How do I get out of this uncomfortable situation?

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Enceladus
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12 Oct 2017, 5:50 pm

I recently moved to another city to get away from all the people who bothered me and got me isolated in my own home. Moving away solved all those problems, but now it's starting all over again I'm afraid. The big problem is my uncle living in this city. He invited me to cinema today with some of his friends. I'm not honest/open about my issues and diagnosis (Autism Spectrum Disorder and Social Anxiety) and it scares me to death just thinking about going out with him and his friends or his family. This is a typical situation that will give me lots of physical and mental pain.

Luckily today I already had planned going to that same movie he invited me to with some Aspie friends I have been getting to know. That made it easy to decline his offer. But this will happen again. I already lied when he proposed we could go to another movie later or maybe to eat something. I said that would be nice... because that is what you're supposed to answer when your're a normal human being with a life, a job and family. It will not be nice, I'll only do it if I'm cornered with no natural ways to decline. This might bring me in to an isolation again to avoid getting requests. And I don't want that. I don't want to isolate myself like I did in the last city I lived.

I don't know how to handle this!! ! Another big issue is I currently got no job and I'm on disability benefits. He don't know that. He's under the impression I'm looking for a job. And he'll likely ask me how that is going. I have no idea how to answer that question. It'll lead to lots of difficult questions I can't answer.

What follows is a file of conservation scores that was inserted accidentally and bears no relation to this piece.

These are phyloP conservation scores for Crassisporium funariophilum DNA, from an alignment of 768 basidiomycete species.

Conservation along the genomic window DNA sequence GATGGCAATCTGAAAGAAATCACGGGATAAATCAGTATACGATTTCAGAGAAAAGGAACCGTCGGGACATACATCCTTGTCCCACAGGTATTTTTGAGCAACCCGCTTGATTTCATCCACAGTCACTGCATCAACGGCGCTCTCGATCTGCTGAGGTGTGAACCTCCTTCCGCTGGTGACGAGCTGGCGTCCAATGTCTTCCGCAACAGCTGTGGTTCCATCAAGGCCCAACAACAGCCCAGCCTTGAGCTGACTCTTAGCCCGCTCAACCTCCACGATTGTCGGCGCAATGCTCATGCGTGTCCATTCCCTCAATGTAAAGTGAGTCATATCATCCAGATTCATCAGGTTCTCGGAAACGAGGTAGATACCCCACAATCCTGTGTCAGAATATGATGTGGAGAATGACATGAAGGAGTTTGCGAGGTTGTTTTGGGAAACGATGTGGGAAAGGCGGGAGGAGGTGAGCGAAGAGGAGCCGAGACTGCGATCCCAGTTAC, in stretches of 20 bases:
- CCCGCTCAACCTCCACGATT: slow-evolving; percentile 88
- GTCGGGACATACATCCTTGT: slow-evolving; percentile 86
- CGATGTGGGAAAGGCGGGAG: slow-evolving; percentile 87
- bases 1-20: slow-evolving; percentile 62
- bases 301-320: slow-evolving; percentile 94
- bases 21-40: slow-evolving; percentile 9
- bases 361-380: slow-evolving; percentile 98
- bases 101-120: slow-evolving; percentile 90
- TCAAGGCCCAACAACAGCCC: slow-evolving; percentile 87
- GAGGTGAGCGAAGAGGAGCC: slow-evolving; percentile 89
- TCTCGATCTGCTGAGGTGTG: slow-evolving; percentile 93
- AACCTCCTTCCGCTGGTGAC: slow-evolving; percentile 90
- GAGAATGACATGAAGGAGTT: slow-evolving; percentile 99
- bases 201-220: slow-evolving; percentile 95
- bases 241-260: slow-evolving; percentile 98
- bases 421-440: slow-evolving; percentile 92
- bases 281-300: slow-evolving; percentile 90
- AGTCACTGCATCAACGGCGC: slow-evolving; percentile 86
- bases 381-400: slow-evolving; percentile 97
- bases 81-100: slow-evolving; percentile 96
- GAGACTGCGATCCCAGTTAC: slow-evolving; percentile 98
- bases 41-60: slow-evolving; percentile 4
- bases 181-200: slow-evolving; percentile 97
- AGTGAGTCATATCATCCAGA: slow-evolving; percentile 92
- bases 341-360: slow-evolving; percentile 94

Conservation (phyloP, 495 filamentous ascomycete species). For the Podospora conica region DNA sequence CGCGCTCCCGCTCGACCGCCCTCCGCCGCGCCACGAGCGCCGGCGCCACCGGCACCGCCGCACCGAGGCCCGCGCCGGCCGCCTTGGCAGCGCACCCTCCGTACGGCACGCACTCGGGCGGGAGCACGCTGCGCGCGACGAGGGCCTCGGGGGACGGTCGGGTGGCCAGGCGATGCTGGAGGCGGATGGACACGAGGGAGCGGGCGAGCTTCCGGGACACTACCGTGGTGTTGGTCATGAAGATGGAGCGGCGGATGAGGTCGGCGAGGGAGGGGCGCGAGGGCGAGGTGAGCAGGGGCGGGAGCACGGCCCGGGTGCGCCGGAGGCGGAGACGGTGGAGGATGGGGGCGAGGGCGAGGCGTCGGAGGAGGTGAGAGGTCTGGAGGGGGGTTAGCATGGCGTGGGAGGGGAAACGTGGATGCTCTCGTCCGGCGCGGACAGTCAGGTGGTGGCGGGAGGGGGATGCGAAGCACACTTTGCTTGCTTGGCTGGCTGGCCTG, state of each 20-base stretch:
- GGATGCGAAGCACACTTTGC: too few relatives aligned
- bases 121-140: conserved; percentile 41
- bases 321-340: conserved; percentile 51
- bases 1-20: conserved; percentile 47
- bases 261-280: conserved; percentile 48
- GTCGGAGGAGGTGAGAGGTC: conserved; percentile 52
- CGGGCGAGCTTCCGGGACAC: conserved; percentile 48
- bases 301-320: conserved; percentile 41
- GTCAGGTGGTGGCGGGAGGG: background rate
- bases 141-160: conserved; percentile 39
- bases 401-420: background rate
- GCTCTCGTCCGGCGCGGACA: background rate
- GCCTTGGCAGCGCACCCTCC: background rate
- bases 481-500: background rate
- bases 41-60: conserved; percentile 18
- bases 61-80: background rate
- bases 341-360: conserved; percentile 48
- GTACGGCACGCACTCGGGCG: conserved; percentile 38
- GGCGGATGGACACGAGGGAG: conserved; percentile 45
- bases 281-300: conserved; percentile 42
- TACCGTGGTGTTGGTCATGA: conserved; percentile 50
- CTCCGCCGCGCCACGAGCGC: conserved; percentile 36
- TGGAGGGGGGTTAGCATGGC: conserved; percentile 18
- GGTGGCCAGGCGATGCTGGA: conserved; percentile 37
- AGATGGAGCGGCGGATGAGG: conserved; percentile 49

Being honest is probably the best option. I know that. But that is really really hard. It seem like an impossible task. There's lot's of prejudice against people on disability benefits, against people on the spectrum and with mental health issues like me. I'm f***ing scared to death!



nick007
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12 Oct 2017, 8:17 pm

How tolerant is your uncle of different people in general :?:


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Enceladus
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13 Oct 2017, 6:07 am

I can take a guess. He's a nerd like myself an we share similar interests. But unlike me he has been able to use he's skills to get well paid jobs.

He's married to an Asian girl and got two daughters so I suppose he's no xenophobe.

Some years back he was very open about a crisis he had (I'll not go in to details).

He's brother is gay and from what I've heard that has been a struggle for my gay uncle and the rest of the family trough their life. Both of my uncles are doing very well in life now. In today's society gays are accepted and there is not much prejudice against them where I live.

Once again I know the only reasonable way out of a situation like this is to be honest about my issues. I've been able to gradually do it with other family members whenever I had a crisis I could not hide from them. Then I've vaguely told them I have some issues with people and that I'm diagnosed with something. Some I've told I have Social Anxiety to when pressed up in a corner. Only my parents know about my autism diagnosis.



Uhura
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13 Oct 2017, 12:26 pm

We don't always have to give reasons for accepting or not accepting things. And if you do accept an invitation make sure the next day or maybe two days are not filled with activities but are quiet days.



ismiledinstead
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16 Oct 2017, 10:56 am

I could definitely be wrong, but it sounds like you see three choices.
One: lie about why you can't spend time with your uncle
Two: tell the truth(which you've expressed you really don't want to do)
Three: isolate yourself (which you've expressed you really don't want to do)

But you can't lie forever. It will tear you apart. Maybe you could be honest, but not detailed. I don't know if that would make it any easier for you. Instead of saying "I can't do these things with you because of ASD and Social Anxiety," maybe you could try "I would like to spend time with you, but I get stressed in crowds/around loud noises/"whatever it is that's the problem.
If that still seems difficult, maybe you could invite him to do something so that the situation is in your control? It could be just the two of you, instead of him and a group of his friends. It could be somewhere quiet and not so crowded. That way, he still spends time with you, but in a way that you're comfortable with.

Or is it that you don't want to see him at all? I just now considered that. Is he the problem? Or is hiding details about yourself the problem?